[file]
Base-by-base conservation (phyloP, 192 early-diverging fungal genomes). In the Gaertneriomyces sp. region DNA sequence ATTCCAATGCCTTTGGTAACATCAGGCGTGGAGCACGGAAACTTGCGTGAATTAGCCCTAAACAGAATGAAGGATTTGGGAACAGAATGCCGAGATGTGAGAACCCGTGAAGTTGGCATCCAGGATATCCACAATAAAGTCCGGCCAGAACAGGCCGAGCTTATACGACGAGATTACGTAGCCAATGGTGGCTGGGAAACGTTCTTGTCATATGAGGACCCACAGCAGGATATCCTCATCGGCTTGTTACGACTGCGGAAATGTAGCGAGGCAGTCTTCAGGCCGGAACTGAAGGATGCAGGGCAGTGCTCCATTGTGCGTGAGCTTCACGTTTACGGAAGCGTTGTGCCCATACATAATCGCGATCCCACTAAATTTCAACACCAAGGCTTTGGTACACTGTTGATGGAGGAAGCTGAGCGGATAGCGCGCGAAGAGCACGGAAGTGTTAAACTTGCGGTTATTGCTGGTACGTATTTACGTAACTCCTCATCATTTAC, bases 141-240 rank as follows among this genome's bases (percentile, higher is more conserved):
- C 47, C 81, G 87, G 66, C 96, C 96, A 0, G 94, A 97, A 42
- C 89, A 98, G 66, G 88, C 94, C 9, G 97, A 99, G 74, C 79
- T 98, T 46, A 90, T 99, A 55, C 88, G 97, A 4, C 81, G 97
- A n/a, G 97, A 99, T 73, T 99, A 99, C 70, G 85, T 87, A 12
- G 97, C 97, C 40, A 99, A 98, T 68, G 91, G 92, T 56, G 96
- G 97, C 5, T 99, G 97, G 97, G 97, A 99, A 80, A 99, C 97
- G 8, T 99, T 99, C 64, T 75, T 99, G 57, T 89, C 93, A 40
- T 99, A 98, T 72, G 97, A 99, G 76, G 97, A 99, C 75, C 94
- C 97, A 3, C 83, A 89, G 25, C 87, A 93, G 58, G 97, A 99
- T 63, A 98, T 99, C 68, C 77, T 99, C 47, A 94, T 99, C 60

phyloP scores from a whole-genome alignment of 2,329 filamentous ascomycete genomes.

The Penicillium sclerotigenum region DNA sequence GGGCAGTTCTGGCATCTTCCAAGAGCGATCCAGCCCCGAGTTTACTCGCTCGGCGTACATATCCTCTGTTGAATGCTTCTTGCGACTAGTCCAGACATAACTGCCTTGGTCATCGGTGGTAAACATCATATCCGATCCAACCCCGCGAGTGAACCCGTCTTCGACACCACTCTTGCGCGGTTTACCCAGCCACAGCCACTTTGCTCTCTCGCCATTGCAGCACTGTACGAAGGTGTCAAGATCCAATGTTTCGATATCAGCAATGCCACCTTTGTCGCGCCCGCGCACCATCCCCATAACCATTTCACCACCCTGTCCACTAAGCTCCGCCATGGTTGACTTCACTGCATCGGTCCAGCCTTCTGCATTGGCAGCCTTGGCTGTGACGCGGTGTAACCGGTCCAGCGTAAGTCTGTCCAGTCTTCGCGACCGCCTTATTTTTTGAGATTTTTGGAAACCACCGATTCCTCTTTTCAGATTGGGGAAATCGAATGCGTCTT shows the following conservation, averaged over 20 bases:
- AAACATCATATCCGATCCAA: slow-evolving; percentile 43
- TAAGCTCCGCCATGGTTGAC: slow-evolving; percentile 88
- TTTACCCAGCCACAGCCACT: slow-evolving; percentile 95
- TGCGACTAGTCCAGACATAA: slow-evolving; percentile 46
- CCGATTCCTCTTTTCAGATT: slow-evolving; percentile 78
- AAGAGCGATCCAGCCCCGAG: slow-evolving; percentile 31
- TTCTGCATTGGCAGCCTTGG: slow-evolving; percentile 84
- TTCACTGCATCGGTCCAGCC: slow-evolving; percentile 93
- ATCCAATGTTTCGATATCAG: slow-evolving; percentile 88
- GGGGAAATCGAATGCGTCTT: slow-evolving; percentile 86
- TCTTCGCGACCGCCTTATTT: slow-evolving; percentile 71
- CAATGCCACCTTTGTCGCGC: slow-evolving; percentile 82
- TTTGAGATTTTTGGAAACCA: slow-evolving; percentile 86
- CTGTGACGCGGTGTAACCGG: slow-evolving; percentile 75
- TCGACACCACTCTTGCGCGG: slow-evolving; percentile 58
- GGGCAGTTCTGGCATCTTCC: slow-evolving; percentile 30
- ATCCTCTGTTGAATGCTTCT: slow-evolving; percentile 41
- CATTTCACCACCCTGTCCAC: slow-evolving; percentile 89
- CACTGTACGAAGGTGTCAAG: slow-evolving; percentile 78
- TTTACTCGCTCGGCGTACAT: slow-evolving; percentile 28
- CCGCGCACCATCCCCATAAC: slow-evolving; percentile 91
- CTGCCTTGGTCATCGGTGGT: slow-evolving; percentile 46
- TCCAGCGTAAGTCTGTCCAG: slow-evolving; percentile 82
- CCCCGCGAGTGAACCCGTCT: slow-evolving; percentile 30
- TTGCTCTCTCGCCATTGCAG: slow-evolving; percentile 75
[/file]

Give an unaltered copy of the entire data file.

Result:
Base-by-base conservation (phyloP, 192 early-diverging fungal genomes). In the Gaertneriomyces sp. region DNA sequence ATTCCAATGCCTTTGGTAACATCAGGCGTGGAGCACGGAAACTTGCGTGAATTAGCCCTAAACAGAATGAAGGATTTGGGAACAGAATGCCGAGATGTGAGAACCCGTGAAGTTGGCATCCAGGATATCCACAATAAAGTCCGGCCAGAACAGGCCGAGCTTATACGACGAGATTACGTAGCCAATGGTGGCTGGGAAACGTTCTTGTCATATGAGGACCCACAGCAGGATATCCTCATCGGCTTGTTACGACTGCGGAAATGTAGCGAGGCAGTCTTCAGGCCGGAACTGAAGGATGCAGGGCAGTGCTCCATTGTGCGTGAGCTTCACGTTTACGGAAGCGTTGTGCCCATACATAATCGCGATCCCACTAAATTTCAACACCAAGGCTTTGGTACACTGTTGATGGAGGAAGCTGAGCGGATAGCGCGCGAAGAGCACGGAAGTGTTAAACTTGCGGTTATTGCTGGTACGTATTTACGTAACTCCTCATCATTTAC, bases 141-240 rank as follows among this genome's bases (percentile, higher is more conserved):
- C 47, C 81, G 87, G 66, C 96, C 96, A 0, G 94, A 97, A 42
- C 89, A 98, G 66, G 88, C 94, C 9, G 97, A 99, G 74, C 79
- T 98, T 46, A 90, T 99, A 55, C 88, G 97, A 4, C 81, G 97
- A n/a, G 97, A 99, T 73, T 99, A 99, C 70, G 85, T 87, A 12
- G 97, C 97, C 40, A 99, A 98, T 68, G 91, G 92, T 56, G 96
- G 97, C 5, T 99, G 97, G 97, G 97, A 99, A 80, A 99, C 97
- G 8, T 99, T 99, C 64, T 75, T 99, G 57, T 89, C 93, A 40
- T 99, A 98, T 72, G 97, A 99, G 76, G 97, A 99, C 75, C 94
- C 97, A 3, C 83, A 89, G 25, C 87, A 93, G 58, G 97, A 99
- T 63, A 98, T 99, C 68, C 77, T 99, C 47, A 94, T 99, C 60

phyloP scores from a whole-genome alignment of 2,329 filamentous ascomycete genomes.

The Penicillium sclerotigenum region DNA sequence GGGCAGTTCTGGCATCTTCCAAGAGCGATCCAGCCCCGAGTTTACTCGCTCGGCGTACATATCCTCTGTTGAATGCTTCTTGCGACTAGTCCAGACATAACTGCCTTGGTCATCGGTGGTAAACATCATATCCGATCCAACCCCGCGAGTGAACCCGTCTTCGACACCACTCTTGCGCGGTTTACCCAGCCACAGCCACTTTGCTCTCTCGCCATTGCAGCACTGTACGAAGGTGTCAAGATCCAATGTTTCGATATCAGCAATGCCACCTTTGTCGCGCCCGCGCACCATCCCCATAACCATTTCACCACCCTGTCCACTAAGCTCCGCCATGGTTGACTTCACTGCATCGGTCCAGCCTTCTGCATTGGCAGCCTTGGCTGTGACGCGGTGTAACCGGTCCAGCGTAAGTCTGTCCAGTCTTCGCGACCGCCTTATTTTTTGAGATTTTTGGAAACCACCGATTCCTCTTTTCAGATTGGGGAAATCGAATGCGTCTT shows the following conservation, averaged over 20 bases:
- AAACATCATATCCGATCCAA: slow-evolving; percentile 43
- TAAGCTCCGCCATGGTTGAC: slow-evolving; percentile 88
- TTTACCCAGCCACAGCCACT: slow-evolving; percentile 95
- TGCGACTAGTCCAGACATAA: slow-evolving; percentile 46
- CCGATTCCTCTTTTCAGATT: slow-evolving; percentile 78
- AAGAGCGATCCAGCCCCGAG: slow-evolving; percentile 31
- TTCTGCATTGGCAGCCTTGG: slow-evolving; percentile 84
- TTCACTGCATCGGTCCAGCC: slow-evolving; percentile 93
- ATCCAATGTTTCGATATCAG: slow-evolving; percentile 88
- GGGGAAATCGAATGCGTCTT: slow-evolving; percentile 86
- TCTTCGCGACCGCCTTATTT: slow-evolving; percentile 71
- CAATGCCACCTTTGTCGCGC: slow-evolving; percentile 82
- TTTGAGATTTTTGGAAACCA: slow-evolving; percentile 86
- CTGTGACGCGGTGTAACCGG: slow-evolving; percentile 75
- TCGACACCACTCTTGCGCGG: slow-evolving; percentile 58
- GGGCAGTTCTGGCATCTTCC: slow-evolving; percentile 30
- ATCCTCTGTTGAATGCTTCT: slow-evolving; percentile 41
- CATTTCACCACCCTGTCCAC: slow-evolving; percentile 89
- CACTGTACGAAGGTGTCAAG: slow-evolving; percentile 78
- TTTACTCGCTCGGCGTACAT: slow-evolving; percentile 28
- CCGCGCACCATCCCCATAAC: slow-evolving; percentile 91
- CTGCCTTGGTCATCGGTGGT: slow-evolving; percentile 46
- TCCAGCGTAAGTCTGTCCAG: slow-evolving; percentile 82
- CCCCGCGAGTGAACCCGTCT: slow-evolving; percentile 30
- TTGCTCTCTCGCCATTGCAG: slow-evolving; percentile 75